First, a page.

The messages to fans from event organizers and city officials are arrive early be patient.

Chief Leonard Propper with the Jacksonville Sheriff’s Office urges fans to take advantage of the five-hour window between when they can park their car and when they can get inside the stadium.

David Luckin / WJCT News

Duval County residents whose homes were damaged during Hurricane Matthew can now apply for grants through the Federal Emergency Management Agency.

That’s music to the ears of residents who’ve been in a sort of financial limbo for weeks.

Kevin Meerschaert / WJCT

Florida’s District 5 Republican congressional candidate Glo Smith says more and more people are taking home less money but paying more in taxes. She wants to be their voice in Washington.

Tuesday on “First Coast Connect,” Smith said as a former business owner, she understands the value small businesses provide to the country.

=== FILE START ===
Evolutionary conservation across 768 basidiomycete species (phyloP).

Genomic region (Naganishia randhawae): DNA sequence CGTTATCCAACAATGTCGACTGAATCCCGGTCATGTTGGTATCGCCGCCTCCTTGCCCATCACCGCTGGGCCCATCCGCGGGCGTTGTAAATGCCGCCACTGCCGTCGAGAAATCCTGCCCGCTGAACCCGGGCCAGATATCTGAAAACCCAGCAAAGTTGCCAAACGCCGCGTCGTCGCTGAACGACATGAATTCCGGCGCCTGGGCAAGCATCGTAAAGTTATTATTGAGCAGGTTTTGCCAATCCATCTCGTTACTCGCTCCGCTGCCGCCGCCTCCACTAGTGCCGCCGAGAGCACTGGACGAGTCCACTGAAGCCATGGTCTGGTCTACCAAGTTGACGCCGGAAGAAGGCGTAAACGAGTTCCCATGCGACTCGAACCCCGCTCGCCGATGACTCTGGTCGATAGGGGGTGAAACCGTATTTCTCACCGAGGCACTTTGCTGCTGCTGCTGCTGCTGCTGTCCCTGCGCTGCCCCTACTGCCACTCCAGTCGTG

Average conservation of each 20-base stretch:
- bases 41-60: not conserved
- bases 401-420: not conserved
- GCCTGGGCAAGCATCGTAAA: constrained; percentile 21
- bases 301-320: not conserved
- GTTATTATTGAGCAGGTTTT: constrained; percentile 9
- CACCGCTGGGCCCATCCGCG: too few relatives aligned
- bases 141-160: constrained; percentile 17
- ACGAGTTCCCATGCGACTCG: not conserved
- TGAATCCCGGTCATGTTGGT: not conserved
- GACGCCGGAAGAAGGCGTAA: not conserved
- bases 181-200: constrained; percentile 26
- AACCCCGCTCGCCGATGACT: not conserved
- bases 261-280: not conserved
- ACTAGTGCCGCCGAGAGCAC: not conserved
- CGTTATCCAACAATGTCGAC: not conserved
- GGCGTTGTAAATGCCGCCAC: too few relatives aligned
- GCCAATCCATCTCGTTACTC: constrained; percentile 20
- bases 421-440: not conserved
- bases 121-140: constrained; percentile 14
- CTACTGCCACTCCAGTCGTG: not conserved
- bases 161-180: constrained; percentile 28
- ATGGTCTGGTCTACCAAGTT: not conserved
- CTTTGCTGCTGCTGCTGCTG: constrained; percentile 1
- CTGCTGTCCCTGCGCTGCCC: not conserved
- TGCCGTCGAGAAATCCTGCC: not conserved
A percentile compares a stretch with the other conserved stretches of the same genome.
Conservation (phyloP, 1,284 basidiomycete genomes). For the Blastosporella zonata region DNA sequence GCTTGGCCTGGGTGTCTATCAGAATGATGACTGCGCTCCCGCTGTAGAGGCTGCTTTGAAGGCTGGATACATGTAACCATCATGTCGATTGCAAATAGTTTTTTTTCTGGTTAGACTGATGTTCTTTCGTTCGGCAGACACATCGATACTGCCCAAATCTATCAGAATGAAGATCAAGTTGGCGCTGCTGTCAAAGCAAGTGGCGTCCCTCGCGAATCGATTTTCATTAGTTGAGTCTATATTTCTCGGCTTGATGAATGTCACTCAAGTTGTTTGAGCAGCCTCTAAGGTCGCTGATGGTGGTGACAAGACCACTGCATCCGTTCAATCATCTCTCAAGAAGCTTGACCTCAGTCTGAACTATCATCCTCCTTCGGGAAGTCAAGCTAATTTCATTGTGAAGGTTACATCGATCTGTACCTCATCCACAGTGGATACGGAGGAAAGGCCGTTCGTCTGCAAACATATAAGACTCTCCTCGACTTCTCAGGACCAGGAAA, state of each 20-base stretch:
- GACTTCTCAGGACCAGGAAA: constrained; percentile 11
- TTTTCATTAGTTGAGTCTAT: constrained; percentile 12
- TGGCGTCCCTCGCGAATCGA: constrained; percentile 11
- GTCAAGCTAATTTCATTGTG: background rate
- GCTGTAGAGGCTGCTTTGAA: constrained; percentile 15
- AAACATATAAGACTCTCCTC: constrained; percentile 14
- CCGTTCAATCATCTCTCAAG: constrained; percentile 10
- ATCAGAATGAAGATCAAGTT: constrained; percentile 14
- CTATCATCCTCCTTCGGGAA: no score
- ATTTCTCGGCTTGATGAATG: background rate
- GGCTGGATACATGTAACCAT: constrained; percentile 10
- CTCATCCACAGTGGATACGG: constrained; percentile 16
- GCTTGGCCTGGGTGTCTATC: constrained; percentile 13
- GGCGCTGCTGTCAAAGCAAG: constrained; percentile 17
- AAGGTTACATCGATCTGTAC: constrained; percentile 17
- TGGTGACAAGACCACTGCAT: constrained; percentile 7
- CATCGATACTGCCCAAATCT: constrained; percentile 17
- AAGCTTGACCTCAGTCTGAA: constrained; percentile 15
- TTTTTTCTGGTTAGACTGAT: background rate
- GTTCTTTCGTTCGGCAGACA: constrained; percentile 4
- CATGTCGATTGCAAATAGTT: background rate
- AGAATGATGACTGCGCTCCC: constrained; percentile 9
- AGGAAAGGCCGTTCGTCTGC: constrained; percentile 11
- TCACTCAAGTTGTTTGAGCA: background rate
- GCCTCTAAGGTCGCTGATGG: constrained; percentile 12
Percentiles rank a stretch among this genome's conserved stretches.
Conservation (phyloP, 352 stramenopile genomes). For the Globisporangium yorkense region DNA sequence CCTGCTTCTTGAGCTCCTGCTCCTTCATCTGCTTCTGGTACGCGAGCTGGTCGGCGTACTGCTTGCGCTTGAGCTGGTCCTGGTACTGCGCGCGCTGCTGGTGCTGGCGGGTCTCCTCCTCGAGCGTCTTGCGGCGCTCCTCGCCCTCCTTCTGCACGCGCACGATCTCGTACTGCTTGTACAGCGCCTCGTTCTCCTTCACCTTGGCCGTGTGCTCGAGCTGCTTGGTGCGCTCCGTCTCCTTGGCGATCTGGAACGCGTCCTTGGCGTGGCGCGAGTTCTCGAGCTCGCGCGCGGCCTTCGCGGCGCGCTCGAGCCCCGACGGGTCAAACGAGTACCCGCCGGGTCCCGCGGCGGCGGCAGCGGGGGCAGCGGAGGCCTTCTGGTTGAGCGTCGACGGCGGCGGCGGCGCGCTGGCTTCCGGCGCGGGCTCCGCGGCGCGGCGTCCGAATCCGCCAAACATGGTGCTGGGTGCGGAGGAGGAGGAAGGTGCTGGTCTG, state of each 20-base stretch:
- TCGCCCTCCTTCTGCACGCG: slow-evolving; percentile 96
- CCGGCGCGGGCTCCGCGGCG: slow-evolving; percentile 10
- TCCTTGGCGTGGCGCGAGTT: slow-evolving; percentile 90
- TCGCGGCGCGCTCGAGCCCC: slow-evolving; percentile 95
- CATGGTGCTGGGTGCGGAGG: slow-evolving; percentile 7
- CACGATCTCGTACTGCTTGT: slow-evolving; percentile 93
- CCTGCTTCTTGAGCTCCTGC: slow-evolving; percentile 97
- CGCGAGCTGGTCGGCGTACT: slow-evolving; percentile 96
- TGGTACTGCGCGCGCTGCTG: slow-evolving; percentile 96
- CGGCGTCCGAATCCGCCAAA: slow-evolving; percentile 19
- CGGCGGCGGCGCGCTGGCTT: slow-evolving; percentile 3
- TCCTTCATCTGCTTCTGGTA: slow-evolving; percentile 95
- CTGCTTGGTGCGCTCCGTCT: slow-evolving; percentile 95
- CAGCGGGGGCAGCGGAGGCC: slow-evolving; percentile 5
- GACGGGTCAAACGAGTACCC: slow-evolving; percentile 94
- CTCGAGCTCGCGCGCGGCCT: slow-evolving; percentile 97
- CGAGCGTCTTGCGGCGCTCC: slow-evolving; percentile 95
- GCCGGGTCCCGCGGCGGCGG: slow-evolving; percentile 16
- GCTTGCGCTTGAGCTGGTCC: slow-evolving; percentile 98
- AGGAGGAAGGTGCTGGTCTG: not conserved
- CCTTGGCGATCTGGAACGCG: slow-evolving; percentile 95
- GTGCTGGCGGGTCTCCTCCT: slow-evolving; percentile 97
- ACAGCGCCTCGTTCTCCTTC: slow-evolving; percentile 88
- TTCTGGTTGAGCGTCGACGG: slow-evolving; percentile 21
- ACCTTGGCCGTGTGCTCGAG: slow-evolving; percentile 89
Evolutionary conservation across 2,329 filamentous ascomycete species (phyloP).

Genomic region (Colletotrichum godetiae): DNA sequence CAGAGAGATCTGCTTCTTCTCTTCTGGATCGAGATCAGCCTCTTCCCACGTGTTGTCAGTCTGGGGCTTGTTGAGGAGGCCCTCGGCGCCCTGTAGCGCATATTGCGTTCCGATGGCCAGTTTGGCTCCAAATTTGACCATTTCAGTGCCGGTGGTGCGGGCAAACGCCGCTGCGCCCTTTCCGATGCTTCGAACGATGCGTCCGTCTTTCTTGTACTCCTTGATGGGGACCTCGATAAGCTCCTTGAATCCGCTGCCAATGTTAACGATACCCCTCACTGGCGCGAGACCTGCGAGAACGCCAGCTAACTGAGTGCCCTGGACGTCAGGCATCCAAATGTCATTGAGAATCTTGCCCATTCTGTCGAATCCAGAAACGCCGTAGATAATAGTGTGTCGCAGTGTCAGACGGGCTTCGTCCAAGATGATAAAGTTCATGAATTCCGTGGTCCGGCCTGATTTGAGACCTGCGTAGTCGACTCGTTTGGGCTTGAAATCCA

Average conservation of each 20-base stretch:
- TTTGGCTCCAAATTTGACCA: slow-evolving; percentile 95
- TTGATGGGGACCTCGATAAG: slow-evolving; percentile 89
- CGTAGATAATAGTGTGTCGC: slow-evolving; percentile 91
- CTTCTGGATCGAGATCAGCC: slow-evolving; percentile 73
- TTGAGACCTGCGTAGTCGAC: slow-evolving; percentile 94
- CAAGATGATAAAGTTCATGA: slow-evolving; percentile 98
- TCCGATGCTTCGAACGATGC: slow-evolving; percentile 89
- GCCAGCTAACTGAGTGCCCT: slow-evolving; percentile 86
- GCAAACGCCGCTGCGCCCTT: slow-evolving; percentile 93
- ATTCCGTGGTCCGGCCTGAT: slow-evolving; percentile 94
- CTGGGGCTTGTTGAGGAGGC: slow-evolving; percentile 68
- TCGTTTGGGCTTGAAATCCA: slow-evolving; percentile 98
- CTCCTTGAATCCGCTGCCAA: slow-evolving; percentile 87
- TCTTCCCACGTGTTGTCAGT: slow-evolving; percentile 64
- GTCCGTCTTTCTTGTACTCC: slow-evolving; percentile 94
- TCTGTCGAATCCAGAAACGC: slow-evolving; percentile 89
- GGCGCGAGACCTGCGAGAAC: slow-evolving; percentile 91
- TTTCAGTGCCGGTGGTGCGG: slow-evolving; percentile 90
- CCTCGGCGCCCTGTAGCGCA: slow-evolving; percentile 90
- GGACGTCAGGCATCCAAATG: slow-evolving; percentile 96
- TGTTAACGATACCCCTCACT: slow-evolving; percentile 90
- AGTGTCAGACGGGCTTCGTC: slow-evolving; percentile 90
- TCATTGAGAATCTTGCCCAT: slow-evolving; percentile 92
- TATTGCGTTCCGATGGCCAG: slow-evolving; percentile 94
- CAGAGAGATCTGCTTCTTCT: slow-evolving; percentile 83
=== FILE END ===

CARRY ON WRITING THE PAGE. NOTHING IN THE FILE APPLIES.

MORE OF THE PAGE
With Election Day just two weeks away and early voting already underway in Northeast Florida, host Melissa Ross was joined by 5th Congressional District candidate Republican Glo Smith. We also heard from Hendricks Avenue Baptist Church pastor Kyle Reese and Baptist Behavioral Health administrator Dr. Ellen Williams about the upcoming Faith and Mental Health Conference. Ross spoke to Squirrel Nut Zippers band leader Jimbo Mathis on the band’s Tuesday night concert at the Ritz Theatre, and students from the Douglas Anderson School of the Arts, along with director David Loudermilk, talked about their upcoming production of the Tony Award-winning musical “Parade.”  


rendering of The District
Peter Rummell